Once a State successfully becomes a Party to the Statute in accordance with Article 125, the Court may exercise its jurisdiction on the territory of that State pursuant to Article 12(2). This needs to be the case because a ‘State’ for the purposes of Articles 12(1) and 125(3) is also a ‘State’ for the purposes of Article 12(2). Against this backdrop, it has been suggested that the term ‘State’ should be defined in the Statute in accordance with the general rules of international law governing statehood. (See e.g. here, paras. 4, 26-29 & here) This has been posited as being the drafter’s intention. However, in the Statute, no additional criteria, nor any separate assessment is required in order for the Court to be able to exercise jurisdiction over the new State Party’s territory. Logically, if the exercise of the Court’s jurisdiction was intended to be restricted for certain States, such limitation would have been introduced upon the ‘admission’ of such States. (Prosecutor Request, para. 114) This has been the practice in international conventions and organisations, where membership is limited to certain States. (See e.g. Interpol)
Allowing an entity to join the ICC in accordance with Article 125 and then later denying the rights and obligations of its accession, would be contrary to the principle of effectiveness and good faith. (Gardiner, p. 179) The most sensible interpretation of the interplay between Article 12 and Article 125 is that the Court may exercise its jurisdiction on the territory of a State Party for the purposes of the Statute without any additional precondition. (Prosecutor Request, para. 115) Such interpretation is consistent with the drafting history of these articles, where “the overwhelming majority of states during the negotiations accepted the idea of ‘automatic jurisdiction’.” (Stahn, p. 450) Moreover, since the role of the Secretary-General as the depositary of treaties is common practice and the ‘all States’ formula has been long accepted, (Aust, p. 195) there is no room for doubt left to what the drafters intended. Especially, given the political and historical context of the 1990s, where statehood was at the vanguard of the international arena, the drafters must have known the implications of the ‘all States’ formula, namely that States considered as such by the UN General Assembly could join the Court. (Prosecutor Request, para. 116)
Palestine as a State Party must be considered a ‘State’ for the purposes of the Rome Statute
Subsequent to Palestine’s accession to the Statute, the UN Secretary-General notified other States Parties. The Secretary-General’s approach of accepting and circulating Palestine’s instrument of accession is in accordance with consolidated UN practice. Notably, prior to the General Assembly Resolution 67/19, the Prosecutor had made it abundantly explicit that for Palestine to qualify as a ‘State’ for the purposes of the Statute, it has to be first recognised as a “non-member State” by the UN General Assembly. Against this backdrop, UN member States voted in favour of the resolution with full awareness of its implications, in particular in relation to the ICC, the resolution was adopted by 138 votes to 9, with 41 abstentions. Therefore, General Assembly Resolution 67/19 recognising Palestine as a State within the United Nations, left no room for doubts in relation to Palestine’s ability to sign the Rome Statute and becoming a State Party to it.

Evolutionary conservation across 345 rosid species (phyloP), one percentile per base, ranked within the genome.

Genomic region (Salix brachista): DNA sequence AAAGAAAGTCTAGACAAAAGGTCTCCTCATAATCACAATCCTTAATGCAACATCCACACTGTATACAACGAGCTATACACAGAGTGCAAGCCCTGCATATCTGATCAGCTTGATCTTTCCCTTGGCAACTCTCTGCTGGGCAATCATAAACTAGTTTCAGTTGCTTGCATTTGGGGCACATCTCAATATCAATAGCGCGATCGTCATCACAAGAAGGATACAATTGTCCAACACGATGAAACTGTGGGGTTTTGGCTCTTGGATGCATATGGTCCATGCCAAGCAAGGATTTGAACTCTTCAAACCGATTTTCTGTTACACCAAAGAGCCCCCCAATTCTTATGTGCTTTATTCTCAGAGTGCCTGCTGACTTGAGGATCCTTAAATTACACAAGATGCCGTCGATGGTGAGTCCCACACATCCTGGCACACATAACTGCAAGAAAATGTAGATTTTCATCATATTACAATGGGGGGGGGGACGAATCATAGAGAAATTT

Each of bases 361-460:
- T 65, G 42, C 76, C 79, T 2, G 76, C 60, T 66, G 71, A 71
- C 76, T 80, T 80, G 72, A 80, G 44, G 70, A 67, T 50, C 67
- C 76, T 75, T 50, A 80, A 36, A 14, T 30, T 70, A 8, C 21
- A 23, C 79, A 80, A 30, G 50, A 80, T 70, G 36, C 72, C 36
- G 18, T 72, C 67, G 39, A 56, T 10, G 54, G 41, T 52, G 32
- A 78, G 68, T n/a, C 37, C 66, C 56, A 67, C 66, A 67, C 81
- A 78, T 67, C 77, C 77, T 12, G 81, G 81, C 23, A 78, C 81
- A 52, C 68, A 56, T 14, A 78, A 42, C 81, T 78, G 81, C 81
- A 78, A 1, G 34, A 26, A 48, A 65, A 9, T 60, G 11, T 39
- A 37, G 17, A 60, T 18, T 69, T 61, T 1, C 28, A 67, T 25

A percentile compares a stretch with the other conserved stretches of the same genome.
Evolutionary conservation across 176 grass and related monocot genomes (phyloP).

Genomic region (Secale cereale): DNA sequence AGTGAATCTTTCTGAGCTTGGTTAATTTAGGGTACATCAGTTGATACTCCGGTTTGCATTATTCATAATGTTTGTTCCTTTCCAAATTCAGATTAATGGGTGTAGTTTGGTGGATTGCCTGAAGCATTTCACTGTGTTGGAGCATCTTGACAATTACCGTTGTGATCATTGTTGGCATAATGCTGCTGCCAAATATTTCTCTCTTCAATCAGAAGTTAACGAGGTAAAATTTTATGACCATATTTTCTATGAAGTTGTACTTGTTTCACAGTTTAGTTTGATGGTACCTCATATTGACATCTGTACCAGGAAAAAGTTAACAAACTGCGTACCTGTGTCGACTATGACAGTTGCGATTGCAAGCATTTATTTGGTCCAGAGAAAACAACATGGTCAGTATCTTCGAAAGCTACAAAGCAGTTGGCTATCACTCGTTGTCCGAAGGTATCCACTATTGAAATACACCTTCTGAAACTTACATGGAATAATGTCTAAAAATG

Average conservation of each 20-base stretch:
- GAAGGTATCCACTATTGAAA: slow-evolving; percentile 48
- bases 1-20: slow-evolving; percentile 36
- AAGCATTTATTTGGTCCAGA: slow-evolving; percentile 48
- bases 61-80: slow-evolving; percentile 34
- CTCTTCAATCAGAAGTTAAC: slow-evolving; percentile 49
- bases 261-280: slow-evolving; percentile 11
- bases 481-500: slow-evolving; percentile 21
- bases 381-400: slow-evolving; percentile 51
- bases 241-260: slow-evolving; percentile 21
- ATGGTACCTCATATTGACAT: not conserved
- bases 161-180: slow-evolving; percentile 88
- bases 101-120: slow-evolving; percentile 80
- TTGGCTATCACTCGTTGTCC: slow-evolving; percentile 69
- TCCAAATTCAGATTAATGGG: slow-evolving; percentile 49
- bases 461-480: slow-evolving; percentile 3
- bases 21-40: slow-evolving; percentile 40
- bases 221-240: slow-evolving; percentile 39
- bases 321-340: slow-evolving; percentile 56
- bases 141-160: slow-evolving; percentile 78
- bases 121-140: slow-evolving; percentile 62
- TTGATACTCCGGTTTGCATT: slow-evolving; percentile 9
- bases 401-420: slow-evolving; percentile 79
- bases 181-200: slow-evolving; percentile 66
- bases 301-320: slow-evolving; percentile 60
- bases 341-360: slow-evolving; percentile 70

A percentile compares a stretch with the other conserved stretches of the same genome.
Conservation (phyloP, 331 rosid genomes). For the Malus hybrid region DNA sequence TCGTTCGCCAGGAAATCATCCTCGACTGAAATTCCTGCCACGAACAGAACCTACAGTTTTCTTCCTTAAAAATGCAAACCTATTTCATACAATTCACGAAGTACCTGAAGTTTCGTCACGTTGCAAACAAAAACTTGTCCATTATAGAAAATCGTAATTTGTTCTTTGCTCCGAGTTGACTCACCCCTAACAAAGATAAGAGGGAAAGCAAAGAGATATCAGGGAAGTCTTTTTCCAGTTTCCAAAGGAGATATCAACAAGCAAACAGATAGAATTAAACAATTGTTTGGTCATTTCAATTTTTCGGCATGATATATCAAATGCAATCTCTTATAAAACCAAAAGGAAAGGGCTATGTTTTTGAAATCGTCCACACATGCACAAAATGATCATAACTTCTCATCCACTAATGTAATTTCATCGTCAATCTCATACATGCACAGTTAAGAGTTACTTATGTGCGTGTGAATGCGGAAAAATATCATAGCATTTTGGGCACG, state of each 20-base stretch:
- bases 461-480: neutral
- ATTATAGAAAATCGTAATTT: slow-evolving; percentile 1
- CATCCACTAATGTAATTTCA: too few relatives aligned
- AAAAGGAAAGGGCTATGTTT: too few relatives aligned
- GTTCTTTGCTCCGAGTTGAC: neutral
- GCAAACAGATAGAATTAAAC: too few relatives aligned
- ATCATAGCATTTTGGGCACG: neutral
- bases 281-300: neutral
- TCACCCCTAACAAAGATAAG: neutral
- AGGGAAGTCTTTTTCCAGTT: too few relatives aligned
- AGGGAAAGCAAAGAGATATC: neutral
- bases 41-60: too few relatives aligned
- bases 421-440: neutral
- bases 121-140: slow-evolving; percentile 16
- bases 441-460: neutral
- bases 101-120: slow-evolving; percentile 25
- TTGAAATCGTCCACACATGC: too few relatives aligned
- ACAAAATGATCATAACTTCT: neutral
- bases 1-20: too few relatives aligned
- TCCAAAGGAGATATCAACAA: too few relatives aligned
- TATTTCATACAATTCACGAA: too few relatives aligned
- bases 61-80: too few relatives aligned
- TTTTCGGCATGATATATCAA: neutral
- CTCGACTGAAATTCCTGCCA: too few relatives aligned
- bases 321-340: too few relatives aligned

Distinct from other founding treaties of international organisations, the Statute does not grant its State Parties any form of discretion as to whether an entity is a State or not. (OPCV, para. 16) On the contrary, Article 126(2) provides for automatic entry into force for an acceding State “on the first day of the month after the 60th day following the deposit […] of its instrument of […] accession.” Therefore, the Secretary-General’s notification has appropriately indicated without reservations that “the Statute will enter into force for the State of Palestine on 1 April 2015.” Notably, after Palestine’s accession to the Statute, Canada was the only ICC State Party to lodge an objection with the Secretary-General claiming that Palestine does not meet the criteria of a State under international law. Canada noted that Palestine “is not recognised by Canada as a state” and therefore, is not able to accede to the Rome Statute. Although Canada’s unilateral statement may arguably validly exclude treaty relationship between Canada and Palestine, (OPCV, fn. 43) it would not –under the rules of international treaty law–preclude Palestine from becoming a State Party to the Statute as a multilateral treaty. (Sakran & Hayashi, p. 88 et seq; Kolb, p. 34) Therefore, despite Canada’s lone objection, the fact that Palestine is now a party to the Rome Statute remains. (Sakran & Hayashi, p. 87)
One must bear in mind that since its accession, Palestine has been treated as a State Party without any restrictions or limitations. (OPCV, para. 20) Furthermore, Palestine has been fully exercising its rights as a State Party. For instance, Palestine’s representatives attended meetings of the Assembly of States Parties (ASP), voted on all issues, including, inter alia, the election of the Court’s Judges, (OPCV, fn. 56) and were even elected to the ASP’s Bureau. Moreover, Palestine has been adhering to the Statute obligations. For instance, Palestine consistently contributed to the ICC budget and duly ratified the Statute’s Kampala amendment. Against this backdrop, one cannot perceive any reasonable justification as to why Palestine would not be treated equally for the purposes of Article 12(2)(a).